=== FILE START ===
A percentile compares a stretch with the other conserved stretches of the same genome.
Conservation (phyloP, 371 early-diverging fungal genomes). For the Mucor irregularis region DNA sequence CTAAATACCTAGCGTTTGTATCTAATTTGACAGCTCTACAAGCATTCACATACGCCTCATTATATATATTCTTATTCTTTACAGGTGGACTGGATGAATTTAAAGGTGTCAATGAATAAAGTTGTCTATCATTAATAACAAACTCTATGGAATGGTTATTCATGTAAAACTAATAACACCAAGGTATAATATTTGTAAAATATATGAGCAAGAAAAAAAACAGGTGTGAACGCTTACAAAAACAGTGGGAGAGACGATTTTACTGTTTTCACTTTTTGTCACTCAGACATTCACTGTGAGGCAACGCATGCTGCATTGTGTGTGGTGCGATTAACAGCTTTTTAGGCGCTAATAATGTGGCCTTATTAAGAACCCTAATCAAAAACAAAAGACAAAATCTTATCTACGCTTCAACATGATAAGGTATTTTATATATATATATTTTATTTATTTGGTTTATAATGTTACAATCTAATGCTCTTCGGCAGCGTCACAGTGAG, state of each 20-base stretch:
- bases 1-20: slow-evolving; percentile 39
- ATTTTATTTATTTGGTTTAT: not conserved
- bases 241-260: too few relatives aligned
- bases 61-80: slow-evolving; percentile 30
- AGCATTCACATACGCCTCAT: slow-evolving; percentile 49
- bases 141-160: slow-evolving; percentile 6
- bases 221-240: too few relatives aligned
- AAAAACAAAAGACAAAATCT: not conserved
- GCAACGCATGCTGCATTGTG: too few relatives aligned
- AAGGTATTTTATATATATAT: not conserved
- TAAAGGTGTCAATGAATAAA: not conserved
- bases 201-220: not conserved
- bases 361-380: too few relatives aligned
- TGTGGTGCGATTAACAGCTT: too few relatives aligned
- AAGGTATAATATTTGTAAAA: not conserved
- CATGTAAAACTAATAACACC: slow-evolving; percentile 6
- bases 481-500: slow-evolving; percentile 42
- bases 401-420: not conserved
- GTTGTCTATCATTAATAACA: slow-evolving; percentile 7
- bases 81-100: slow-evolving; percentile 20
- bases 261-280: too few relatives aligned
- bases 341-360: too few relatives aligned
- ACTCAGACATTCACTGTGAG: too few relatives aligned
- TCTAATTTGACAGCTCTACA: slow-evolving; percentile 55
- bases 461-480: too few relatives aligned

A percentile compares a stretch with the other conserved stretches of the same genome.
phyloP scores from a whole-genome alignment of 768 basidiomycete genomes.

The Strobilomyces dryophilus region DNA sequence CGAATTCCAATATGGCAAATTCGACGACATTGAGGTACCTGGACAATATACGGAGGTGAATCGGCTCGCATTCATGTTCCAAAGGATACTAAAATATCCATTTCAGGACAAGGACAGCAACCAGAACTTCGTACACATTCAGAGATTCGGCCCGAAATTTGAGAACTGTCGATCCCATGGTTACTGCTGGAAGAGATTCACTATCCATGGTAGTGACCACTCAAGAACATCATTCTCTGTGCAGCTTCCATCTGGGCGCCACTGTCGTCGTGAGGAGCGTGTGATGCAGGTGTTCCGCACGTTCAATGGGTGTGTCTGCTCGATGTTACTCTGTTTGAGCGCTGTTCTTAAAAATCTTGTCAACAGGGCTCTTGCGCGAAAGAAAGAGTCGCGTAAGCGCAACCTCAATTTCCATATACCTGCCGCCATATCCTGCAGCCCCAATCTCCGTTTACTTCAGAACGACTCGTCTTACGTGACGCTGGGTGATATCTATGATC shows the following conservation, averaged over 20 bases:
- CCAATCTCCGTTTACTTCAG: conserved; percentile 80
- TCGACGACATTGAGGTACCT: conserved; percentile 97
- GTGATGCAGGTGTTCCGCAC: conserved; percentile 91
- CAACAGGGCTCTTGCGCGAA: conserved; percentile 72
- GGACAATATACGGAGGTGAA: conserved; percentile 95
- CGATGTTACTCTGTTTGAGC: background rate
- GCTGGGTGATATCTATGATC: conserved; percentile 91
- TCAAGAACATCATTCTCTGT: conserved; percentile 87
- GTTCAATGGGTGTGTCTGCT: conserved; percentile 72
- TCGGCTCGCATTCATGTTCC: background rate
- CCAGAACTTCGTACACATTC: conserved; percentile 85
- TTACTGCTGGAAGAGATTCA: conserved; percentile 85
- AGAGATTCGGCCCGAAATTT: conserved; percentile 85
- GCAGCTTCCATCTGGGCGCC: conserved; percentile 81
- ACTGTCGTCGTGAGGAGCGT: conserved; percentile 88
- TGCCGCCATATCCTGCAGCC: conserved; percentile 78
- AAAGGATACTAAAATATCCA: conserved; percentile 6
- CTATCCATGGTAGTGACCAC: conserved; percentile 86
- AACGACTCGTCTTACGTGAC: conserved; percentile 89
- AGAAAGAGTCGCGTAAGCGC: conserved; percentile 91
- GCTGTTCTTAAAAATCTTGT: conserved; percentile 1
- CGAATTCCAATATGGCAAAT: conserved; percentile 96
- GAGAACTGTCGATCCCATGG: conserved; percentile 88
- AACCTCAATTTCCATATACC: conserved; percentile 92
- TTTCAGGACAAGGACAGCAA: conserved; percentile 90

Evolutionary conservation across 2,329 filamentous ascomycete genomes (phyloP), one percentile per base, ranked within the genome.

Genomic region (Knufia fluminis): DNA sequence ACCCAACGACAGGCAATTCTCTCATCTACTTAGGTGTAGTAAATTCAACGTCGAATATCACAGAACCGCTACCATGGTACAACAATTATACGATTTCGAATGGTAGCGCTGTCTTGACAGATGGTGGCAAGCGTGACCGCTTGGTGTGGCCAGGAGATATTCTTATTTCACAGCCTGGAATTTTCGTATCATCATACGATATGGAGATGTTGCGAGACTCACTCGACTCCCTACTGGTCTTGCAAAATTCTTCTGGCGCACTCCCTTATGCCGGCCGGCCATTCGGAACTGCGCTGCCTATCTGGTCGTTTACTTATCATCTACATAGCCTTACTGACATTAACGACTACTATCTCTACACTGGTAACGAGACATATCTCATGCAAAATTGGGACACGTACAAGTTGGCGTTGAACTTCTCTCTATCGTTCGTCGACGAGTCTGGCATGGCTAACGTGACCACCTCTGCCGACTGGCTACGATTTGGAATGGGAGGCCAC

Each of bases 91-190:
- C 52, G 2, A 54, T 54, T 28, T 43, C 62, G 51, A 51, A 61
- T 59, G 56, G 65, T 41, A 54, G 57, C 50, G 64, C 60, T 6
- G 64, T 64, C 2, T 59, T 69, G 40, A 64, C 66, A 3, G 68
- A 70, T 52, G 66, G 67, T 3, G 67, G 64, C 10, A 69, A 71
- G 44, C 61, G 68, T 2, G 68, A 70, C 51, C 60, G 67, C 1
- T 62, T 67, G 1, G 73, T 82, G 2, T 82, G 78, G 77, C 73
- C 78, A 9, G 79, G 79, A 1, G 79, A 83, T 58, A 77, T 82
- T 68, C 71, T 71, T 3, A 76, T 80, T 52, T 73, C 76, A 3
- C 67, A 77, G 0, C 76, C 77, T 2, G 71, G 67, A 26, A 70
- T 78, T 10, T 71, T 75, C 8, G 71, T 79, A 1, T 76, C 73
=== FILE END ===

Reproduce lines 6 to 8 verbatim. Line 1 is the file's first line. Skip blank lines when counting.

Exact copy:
- bases 61-80: slow-evolving; percentile 30
- AGCATTCACATACGCCTCAT: slow-evolving; percentile 49
- bases 141-160: slow-evolving; percentile 6